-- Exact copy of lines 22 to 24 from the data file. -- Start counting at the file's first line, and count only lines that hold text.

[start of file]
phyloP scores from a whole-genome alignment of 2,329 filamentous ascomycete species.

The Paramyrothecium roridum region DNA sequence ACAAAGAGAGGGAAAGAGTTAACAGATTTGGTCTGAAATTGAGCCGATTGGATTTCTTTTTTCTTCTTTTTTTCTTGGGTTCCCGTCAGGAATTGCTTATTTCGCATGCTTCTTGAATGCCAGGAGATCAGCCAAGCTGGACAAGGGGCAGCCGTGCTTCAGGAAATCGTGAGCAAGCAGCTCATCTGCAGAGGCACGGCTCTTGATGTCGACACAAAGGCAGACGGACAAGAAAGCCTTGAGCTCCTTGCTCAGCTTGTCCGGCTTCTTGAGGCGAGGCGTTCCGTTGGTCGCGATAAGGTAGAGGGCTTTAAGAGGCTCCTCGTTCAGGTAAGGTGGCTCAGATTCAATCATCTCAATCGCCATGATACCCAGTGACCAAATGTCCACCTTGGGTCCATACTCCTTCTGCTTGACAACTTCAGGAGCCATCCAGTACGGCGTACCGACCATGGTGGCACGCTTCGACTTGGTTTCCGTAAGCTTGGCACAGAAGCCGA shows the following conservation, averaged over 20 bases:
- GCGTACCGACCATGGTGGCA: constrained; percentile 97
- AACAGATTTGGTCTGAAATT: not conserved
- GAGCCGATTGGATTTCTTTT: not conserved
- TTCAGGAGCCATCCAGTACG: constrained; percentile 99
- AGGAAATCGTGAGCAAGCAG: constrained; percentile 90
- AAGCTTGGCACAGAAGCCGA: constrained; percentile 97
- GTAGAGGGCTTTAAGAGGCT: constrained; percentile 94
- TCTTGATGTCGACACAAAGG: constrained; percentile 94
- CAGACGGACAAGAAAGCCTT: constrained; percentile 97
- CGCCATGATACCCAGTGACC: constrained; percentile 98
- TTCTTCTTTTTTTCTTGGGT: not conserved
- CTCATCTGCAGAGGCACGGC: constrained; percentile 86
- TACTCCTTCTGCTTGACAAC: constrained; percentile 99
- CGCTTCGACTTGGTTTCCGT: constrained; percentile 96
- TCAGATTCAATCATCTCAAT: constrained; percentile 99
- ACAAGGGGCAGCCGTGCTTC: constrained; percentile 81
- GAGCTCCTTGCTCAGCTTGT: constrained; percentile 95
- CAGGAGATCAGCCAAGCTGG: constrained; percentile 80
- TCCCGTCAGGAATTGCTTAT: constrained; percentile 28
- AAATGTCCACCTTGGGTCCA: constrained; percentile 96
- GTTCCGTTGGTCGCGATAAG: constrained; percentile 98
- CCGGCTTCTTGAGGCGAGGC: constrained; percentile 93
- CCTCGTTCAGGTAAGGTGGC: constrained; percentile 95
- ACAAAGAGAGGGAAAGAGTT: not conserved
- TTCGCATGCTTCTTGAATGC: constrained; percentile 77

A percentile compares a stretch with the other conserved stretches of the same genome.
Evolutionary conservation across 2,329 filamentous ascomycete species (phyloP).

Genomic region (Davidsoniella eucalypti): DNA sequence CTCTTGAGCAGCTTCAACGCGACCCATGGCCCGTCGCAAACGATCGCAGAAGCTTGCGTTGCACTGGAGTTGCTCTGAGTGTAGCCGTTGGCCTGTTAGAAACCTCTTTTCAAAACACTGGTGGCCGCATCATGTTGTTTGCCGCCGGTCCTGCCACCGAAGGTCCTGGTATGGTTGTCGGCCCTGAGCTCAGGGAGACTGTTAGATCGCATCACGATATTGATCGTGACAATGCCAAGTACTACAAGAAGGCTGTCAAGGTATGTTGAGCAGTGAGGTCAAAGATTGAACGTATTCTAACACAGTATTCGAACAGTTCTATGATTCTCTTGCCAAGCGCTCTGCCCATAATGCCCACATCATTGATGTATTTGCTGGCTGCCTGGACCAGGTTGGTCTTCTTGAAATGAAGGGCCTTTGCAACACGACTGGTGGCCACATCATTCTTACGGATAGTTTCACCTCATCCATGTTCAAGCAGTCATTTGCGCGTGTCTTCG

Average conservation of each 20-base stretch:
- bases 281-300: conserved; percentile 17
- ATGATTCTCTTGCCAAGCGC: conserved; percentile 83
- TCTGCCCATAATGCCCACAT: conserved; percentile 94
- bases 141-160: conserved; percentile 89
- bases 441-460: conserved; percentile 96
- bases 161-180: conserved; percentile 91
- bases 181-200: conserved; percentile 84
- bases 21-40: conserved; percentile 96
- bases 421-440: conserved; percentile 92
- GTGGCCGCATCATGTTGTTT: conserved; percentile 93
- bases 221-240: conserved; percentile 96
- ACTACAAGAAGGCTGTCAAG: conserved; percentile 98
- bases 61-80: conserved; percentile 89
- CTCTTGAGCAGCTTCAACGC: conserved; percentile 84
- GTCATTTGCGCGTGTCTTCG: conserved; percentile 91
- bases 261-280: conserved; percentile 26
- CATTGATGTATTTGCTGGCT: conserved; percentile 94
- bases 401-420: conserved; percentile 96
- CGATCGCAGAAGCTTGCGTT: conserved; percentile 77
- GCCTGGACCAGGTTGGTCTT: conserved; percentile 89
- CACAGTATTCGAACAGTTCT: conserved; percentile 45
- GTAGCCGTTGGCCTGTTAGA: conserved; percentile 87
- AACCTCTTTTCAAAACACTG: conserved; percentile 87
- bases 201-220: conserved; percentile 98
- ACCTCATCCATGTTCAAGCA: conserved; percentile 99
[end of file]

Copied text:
- AAATGTCCACCTTGGGTCCA: constrained; percentile 96
- GTTCCGTTGGTCGCGATAAG: constrained; percentile 98
- CCGGCTTCTTGAGGCGAGGC: constrained; percentile 93